Ruth Ziolkowski, who devoted her life to memorial to Crazy Horse, dies at 87

Ruth Ziolkowski used her husband's models and planning books to supervise the Crazy Horse memorial on Thunderhead Mountain in South Dakota after his death.

By Frances Burns

RAPID CITY, S.D., May 23 (UPI) -- Ruth Ziolkowski, who devoted her life to her husband's still-unfinished monument to the Lakota chief Crazy Horse in South Dakota, has died at 87.

Ziolkowski, who married sculptor Korczak Ziolkowski at the memorial site in 1950, supervised work on the monument after his death in 1982. She died Wednesday night of cancer at a hospice in Rapid City, S.D.


Billy Mills, a member of the Oglala Lakota who won a gold medal in track at the 1964 Olympics, called Ziolkowski "one of our true elders."

"Once in a great while an individual's achievements based upon the virtues and values by which they live their lives shines through," Mills said. "This allows us to be inspired by their strength, learn from their wisdom, be touched by their humility, and to be blessed by their sacredness. It has been said, 'These rare individuals become our true elders, a status they achieve based upon how they live their lives.' Ruth was among those few."

Ziolkowski, who first met her husband when she was a 13-year-old in West Hartford, Conn., came to South Dakota to work on the memorial in 1948, soon after Korczak started it. After their marriage, she raised 10 children while operating a lumber mill and dairy.


When her husband died, Ziolkowski used his scale models and planning books as a guide. Seven of their children also worked on the monument.

Phil Lampert, a former Rapid City police officer and Custer State Park concessionaire, remembered responding to a call from a tavern while Korczak was still alive.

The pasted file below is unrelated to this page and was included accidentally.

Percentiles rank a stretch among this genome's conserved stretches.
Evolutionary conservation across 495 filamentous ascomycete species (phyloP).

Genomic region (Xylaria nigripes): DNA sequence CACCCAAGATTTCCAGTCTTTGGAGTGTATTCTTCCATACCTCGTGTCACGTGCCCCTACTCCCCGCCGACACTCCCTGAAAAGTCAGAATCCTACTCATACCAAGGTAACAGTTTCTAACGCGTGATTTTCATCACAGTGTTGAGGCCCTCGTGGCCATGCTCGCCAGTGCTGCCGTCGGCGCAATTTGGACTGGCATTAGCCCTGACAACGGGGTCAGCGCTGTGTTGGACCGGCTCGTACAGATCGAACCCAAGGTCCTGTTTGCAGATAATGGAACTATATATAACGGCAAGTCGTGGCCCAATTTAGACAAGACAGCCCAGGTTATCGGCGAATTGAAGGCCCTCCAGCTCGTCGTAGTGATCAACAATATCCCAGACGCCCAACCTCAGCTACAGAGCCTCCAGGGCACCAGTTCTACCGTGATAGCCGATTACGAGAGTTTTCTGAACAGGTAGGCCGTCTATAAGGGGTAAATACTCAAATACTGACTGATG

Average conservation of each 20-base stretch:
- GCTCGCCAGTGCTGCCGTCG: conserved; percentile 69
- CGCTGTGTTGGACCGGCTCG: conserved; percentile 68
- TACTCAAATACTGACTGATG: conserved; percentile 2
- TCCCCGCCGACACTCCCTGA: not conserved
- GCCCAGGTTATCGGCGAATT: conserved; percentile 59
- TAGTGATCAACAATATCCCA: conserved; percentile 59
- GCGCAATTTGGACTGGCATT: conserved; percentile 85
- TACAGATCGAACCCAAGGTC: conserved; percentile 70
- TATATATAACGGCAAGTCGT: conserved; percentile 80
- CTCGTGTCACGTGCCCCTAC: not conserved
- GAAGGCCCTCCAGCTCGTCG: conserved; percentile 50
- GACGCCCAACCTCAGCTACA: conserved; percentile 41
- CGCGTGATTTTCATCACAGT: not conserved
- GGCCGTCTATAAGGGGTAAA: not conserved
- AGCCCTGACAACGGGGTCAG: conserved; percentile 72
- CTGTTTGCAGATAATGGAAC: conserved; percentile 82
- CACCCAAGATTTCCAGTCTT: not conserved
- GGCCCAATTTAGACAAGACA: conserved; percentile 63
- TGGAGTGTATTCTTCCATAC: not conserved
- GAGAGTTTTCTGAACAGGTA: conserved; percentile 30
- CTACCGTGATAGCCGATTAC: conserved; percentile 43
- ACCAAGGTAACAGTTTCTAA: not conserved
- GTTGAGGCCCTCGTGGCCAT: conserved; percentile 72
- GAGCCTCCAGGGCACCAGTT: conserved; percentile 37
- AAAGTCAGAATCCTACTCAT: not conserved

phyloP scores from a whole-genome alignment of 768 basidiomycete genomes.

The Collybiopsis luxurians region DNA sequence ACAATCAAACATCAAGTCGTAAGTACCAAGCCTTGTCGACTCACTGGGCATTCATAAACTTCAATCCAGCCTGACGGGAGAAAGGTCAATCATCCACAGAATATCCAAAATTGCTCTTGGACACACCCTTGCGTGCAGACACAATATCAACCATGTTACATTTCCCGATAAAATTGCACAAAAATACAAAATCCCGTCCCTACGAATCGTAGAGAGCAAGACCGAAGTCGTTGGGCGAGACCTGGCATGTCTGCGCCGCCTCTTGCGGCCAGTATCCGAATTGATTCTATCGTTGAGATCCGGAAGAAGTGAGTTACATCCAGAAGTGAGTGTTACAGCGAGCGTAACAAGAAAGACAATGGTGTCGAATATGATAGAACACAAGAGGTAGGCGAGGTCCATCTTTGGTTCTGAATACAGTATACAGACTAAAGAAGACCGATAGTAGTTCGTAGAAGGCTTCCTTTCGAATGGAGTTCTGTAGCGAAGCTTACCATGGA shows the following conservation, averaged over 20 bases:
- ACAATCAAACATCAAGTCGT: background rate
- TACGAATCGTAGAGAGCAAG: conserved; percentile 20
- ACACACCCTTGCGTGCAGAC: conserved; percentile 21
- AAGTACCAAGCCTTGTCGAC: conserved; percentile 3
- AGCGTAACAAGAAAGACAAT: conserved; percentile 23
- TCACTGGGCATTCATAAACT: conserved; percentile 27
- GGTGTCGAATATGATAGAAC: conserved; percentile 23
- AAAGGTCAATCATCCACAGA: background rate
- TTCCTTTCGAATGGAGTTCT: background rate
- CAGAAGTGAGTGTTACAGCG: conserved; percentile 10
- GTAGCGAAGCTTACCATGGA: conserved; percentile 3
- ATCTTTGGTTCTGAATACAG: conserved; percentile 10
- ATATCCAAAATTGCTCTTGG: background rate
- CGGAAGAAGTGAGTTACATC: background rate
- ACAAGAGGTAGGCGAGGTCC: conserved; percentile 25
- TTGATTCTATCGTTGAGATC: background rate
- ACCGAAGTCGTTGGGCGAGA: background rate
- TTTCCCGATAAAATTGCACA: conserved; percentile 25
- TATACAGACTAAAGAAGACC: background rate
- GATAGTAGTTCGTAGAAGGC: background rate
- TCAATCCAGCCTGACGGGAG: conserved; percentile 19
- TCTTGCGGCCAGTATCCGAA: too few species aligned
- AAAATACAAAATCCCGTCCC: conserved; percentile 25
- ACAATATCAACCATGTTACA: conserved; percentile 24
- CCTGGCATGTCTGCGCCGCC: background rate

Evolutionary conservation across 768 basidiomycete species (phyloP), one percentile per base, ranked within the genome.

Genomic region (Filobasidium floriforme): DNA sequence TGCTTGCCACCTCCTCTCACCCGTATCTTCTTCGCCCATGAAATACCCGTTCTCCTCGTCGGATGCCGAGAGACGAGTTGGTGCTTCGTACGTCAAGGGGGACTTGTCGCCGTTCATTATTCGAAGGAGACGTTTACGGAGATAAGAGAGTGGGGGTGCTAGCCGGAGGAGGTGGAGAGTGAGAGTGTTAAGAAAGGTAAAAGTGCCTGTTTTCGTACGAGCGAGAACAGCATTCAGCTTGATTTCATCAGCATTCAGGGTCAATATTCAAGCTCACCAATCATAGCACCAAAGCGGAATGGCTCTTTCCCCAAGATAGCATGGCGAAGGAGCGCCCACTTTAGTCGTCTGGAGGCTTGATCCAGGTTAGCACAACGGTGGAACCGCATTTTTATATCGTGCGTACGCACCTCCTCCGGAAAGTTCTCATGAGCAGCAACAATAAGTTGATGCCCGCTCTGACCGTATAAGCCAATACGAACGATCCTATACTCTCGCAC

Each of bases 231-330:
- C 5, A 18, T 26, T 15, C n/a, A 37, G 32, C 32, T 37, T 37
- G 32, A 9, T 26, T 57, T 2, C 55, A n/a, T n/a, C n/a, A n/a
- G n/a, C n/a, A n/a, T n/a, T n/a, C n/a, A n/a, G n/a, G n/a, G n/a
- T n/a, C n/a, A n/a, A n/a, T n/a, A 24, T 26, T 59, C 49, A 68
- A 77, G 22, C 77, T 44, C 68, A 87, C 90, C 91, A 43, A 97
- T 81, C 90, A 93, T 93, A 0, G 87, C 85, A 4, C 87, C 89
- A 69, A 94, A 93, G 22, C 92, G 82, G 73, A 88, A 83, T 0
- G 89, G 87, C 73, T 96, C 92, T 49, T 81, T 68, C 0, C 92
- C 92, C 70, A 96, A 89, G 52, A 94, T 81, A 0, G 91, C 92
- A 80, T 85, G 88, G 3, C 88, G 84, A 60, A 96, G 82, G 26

"Korczak kept me and my partner entertained for the better part of an hour," Lampert told the Rapid City Journal. "He was a bigger-than-life character with a booming voice, and he kept saying 'Well boys.' We called and Ruth and this little lady came and picked him up."

The monument on Thunderhead Mountain, 17 miles from Mount Rushmore, celebrates the Oglala Lakota chief who was killed by a U.S. military guard in 1877, a year after he helped win the Battle of Little Big Horn against Gen. George Custer. It was first proposed in 1947 by Henry Standing Bear, a Lakota elder.

Crazy Horse's head on the monument is 87 feet high, overtopping the heads of the four presidents on Mount Rushmore by 27 feet.

The chief's face was finished and dedicated in 1998, but Ziolkowski never set a date for the completion of the entire monument. Five years ago, she was asked that question by a member of a group of visiting travel writers and photographers.


"I think on a Tuesday," she said after contemplating the question for about 30 seconds.

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